A simple molecular technique for rapid genotyping was developed to monitor the internal gene composition of currently circulating influenza A viruses. Sequence information from recent H1N1, H3N2, and H5N1 human virus isolates was used to identify conserved regions within each internal gene, and gene-specific PCR primers capable of amplifying all three virus subtypes were designed. Subtyping was based on subtype-specific restriction fragment length polymorphism (RFLP) patterns within the amplified regions. The strategy was tested in a blinded fashion using 10 control viruses of each subtype (total, 30) and was found to be very effective. Once standardized, the genotyping method was used to identify the origin of the internal genes of 51 influenza A viruses isolated from humans in Hong Kong during and immediately following the 1997-1998 H5N1 outbreak. No avian-human or H1-H3 reassortants were detected. Less than 2% (6 of 486) of the RFLP analyses were inconclusive; all were due to point mutations within a restriction site. The technique was also used to characterize the internal genes of two avian H9N2 viruses isolated from children in Hong Kong during 1999.  (+info)

Infection of human airway epithelia with H1N1, H2N2, and H3N2 influenza A virus strains. (2/3680)

Three subtypes of influenza A virus cause human disease: H1N1, H2N2, and H3N2. Although all result in respiratory illness, little is known about how these subtypes infect differentiated airway epithelia. Therefore, we assayed A/PR/8/34 (H1N1), A/Japan/305/57 (H2N2), and X31 (H3N2) influenza virus strains for binding and infection on fully differentiated primary cultures of airway epithelia isolated from human bronchus, grown on semiporous filters at an air-liquid interface. In this model system, viral infectivity was highest when virus was applied to the apical versus the basolateral surface; Japan was most infectious, followed by PR8. The X31 strain showed very low levels of infectivity. Confocal microscopy and fluorescence-resonance energy transfer studies indicated that Japan virus could enter and fuse with cellular membranes, while infection with X31 virions was greatly inhibited. Japan virus could also productively infect human trachea explant tissues. These data show that influenza viruses with SAalpha2,3Gal binding specificity, like Japan, productively infect differentiated human airway epithelia from the apical surface. These data are important to consider in the development of pseudotyped recombinant viral vectors for gene transfer to human airway epithelia for gene therapy.  (+info)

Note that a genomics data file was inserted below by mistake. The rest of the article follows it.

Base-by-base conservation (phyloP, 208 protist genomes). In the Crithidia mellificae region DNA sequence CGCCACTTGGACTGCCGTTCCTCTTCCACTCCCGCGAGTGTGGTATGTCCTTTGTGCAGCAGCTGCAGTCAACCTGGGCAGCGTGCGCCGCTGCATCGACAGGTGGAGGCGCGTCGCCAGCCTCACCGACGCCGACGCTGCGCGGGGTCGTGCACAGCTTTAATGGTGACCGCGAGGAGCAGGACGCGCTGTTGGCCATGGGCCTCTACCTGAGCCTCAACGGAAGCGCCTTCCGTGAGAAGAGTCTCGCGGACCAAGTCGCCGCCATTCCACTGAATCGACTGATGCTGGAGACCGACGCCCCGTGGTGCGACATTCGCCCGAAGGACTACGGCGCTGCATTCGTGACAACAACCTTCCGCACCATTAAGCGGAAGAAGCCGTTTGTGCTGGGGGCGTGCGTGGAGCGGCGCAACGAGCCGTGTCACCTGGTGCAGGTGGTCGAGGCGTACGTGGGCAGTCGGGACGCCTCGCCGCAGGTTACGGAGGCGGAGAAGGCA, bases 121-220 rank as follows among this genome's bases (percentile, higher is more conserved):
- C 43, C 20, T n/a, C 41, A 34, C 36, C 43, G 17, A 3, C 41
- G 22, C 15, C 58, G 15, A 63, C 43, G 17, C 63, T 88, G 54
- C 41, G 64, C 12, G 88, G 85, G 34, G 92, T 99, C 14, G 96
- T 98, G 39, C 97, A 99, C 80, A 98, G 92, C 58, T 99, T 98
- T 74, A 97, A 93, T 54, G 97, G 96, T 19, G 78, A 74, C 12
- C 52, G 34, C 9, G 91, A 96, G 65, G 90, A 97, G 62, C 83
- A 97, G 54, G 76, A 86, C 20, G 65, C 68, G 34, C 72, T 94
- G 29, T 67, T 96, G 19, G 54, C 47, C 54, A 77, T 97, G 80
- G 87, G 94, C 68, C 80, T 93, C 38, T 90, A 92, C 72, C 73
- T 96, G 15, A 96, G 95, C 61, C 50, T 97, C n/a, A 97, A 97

Antigenic and genetic characterization of swine influenza A (H1N1) viruses isolated from pneumonia patients in The Netherlands. (3/3680)

It is generally believed that pigs can serve as an intermediate host for the transmission of avian influenza viruses to humans or as mixing vessels for the generation of avian-human reassortant viruses. Here we describe the antigenic and genetic characterization of two influenza A (H1N1) viruses, which were isolated in The Netherlands from two patients who suffered from pneumonia. Both viruses proved to be antigenically and genetically similar to avian-like swine influenza A (H1N1) viruses which currently circulate in European pigs. It is concluded that European swine H1N1 viruses can infect humans directly, causing serious disease without the need for any reassortment event.  (+info)

Outbreak of influenza type A (H1N1) in Iporanga, Sao Paulo State, Brazil. (4/3680)

From June to July 1999 an outbreak of acute respiratory illness occurred in the town of Iporanga. Out of a total of 4,837 inhabitants, 324 cases were notified to the Regional Surveillance Service. Influenza virus was isolated from 57.1% of the collected samples and 100% seroconversion to influenza A (H1N1) was obtained in 20 paired sera tested. The isolates were related to the A/Bayern/07/95 strain (H1N1). The percentages of cases notified during the outbreak were 28.4%, 29.0%, 20.7%, 6.2% and 15.7% in the age groups of 0-4, 5-9, 10-14, 15-19 and older than 20 years, respectively. The highest proportion of positives was observed among children younger than 14 years and no cases were notified in people older than 65 years, none of whom had been recently vaccinated against influenza. These findings suggest a significant vaccine protection against A/Bayern/7/95, the H1 component included in the 1997-98 influenza vaccine for elderly people. This viral strain is antigenically and genetically related to A/Beijing/262/95, the H1 component of the 1999 vaccine. Vaccines containing A/Beijing/262/95 (H1N1) stimulated post-immunization hemagglutination inhibition antibodies equivalent in frequency and titre to both A/Beijing/262/95-like and A/Bayern/7/95-like viruses. Thus, this investigation demonstrates the effectiveness of vaccination against influenza virus in the elderly.  (+info)

Antigenic and genetic diversity among swine influenza A H1N1 and H1N2 viruses in Europe. (5/3680)